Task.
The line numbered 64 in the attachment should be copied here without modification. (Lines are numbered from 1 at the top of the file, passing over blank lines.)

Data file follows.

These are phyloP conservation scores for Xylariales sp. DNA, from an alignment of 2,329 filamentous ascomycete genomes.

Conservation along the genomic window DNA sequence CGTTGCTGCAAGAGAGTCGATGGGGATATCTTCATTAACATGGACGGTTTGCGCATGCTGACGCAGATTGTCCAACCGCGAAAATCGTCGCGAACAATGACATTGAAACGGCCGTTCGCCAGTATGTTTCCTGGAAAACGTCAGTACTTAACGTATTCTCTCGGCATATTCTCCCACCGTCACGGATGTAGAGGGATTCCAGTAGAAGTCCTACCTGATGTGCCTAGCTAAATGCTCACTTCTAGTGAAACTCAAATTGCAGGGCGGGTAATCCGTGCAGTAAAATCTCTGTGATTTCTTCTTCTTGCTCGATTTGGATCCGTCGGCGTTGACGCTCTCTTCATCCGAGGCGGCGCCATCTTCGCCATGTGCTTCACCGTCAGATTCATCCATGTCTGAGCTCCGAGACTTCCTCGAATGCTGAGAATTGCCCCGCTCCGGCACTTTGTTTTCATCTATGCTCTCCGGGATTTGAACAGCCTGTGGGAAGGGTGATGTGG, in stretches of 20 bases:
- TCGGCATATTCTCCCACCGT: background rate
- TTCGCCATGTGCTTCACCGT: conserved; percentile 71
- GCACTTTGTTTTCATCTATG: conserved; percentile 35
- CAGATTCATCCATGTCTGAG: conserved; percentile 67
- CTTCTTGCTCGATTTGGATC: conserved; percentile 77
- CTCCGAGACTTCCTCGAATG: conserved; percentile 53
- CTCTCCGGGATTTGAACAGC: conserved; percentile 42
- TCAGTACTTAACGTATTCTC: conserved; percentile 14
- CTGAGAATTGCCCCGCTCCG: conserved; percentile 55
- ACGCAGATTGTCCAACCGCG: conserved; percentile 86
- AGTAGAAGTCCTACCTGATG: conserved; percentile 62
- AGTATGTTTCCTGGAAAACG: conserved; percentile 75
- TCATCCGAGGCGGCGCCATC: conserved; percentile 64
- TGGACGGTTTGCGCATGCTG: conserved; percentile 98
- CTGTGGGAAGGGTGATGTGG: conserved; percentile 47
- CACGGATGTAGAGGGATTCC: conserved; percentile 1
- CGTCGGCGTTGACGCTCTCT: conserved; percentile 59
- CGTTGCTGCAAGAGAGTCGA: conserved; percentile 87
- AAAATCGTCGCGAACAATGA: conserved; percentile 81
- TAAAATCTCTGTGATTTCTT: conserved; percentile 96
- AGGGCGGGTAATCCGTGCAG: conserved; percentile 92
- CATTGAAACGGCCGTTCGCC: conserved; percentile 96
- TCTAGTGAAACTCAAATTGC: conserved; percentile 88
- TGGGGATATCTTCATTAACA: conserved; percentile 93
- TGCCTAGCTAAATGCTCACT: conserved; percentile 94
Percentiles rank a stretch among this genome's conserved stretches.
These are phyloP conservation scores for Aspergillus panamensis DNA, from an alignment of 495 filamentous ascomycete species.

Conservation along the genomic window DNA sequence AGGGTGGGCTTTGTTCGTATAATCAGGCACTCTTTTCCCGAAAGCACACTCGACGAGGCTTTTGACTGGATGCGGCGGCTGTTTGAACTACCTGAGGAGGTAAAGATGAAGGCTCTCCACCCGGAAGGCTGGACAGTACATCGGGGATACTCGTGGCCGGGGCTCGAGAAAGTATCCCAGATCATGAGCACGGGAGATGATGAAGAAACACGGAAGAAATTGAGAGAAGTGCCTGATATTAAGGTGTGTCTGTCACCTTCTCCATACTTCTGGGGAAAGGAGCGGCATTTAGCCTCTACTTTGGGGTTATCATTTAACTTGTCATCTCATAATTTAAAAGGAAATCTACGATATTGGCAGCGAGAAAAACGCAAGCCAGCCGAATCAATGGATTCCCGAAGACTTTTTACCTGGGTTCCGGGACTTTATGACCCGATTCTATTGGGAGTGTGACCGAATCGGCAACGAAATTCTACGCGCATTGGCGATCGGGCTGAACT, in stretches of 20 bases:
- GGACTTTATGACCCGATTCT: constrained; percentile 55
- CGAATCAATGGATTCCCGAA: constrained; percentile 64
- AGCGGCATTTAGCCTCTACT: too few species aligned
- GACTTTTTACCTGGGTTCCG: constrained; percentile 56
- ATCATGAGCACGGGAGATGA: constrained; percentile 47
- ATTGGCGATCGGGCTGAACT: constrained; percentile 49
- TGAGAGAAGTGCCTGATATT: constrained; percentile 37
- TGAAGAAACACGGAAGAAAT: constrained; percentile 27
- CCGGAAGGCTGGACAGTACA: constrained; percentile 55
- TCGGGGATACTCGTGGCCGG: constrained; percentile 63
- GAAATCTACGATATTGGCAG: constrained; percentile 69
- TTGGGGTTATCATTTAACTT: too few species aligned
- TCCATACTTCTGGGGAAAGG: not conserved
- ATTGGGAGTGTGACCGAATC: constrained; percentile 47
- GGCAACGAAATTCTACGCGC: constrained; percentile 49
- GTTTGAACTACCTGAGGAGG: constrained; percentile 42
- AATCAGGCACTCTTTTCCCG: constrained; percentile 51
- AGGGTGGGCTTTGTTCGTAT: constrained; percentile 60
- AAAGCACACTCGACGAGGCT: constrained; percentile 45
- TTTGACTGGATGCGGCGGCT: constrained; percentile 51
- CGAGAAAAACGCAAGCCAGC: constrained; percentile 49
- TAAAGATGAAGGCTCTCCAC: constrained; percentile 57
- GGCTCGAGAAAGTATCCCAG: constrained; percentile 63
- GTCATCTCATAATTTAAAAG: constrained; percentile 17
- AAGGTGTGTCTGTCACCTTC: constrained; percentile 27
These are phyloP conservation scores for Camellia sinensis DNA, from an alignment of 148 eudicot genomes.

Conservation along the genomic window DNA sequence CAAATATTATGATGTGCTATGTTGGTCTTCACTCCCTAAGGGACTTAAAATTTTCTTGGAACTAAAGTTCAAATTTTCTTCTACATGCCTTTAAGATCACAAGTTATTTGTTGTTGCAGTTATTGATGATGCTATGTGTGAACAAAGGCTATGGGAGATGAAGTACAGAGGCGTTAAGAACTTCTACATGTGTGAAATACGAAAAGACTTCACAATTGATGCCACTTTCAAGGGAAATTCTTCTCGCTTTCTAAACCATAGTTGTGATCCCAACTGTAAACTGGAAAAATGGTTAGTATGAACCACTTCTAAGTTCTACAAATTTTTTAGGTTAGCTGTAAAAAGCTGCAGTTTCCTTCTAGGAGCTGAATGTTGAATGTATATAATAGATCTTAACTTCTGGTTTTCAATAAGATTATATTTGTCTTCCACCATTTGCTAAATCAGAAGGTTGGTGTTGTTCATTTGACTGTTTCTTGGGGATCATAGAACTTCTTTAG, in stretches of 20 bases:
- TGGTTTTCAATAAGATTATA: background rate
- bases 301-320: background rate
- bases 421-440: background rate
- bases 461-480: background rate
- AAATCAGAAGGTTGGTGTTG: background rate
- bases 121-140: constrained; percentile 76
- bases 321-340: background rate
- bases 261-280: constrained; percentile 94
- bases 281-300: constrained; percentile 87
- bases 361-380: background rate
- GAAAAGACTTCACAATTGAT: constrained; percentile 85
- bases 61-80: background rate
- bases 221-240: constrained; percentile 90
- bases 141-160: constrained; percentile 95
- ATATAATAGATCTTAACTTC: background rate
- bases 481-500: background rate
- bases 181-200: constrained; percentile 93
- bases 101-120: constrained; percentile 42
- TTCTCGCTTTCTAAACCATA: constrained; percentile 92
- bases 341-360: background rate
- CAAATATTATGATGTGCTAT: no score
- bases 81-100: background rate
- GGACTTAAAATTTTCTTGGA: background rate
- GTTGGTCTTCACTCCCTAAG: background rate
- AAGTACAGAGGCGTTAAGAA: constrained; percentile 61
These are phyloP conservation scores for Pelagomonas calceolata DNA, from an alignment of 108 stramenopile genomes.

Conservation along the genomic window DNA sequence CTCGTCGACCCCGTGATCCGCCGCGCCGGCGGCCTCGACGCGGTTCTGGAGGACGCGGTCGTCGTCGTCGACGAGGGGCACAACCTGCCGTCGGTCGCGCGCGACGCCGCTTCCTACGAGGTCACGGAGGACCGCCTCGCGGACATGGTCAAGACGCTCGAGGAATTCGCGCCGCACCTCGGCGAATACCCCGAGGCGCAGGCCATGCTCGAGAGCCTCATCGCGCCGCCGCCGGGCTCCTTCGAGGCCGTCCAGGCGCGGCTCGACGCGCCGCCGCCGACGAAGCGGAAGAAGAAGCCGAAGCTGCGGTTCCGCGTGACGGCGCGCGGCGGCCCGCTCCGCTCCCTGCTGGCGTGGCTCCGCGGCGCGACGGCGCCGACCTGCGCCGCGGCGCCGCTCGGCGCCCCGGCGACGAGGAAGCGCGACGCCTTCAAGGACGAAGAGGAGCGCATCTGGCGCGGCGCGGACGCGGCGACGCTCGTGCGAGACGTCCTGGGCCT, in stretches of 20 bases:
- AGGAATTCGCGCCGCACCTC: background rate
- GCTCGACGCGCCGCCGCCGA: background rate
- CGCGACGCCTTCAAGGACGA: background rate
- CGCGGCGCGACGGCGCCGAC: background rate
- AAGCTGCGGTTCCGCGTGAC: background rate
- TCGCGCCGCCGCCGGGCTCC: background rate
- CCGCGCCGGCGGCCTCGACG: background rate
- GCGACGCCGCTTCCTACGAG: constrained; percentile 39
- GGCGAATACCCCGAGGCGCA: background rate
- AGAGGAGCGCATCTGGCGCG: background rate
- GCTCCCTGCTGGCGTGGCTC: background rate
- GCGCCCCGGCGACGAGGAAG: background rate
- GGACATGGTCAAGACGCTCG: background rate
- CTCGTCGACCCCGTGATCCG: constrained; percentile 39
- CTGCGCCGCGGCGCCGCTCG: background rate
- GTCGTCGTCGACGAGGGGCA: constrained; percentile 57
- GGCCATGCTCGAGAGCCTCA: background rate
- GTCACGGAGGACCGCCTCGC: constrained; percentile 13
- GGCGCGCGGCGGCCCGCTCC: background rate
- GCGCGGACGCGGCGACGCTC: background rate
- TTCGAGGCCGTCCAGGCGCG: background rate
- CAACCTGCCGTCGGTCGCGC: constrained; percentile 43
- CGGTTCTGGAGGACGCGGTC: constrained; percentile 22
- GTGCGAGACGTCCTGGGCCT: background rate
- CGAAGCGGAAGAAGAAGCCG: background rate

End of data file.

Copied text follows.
- bases 321-340: background rate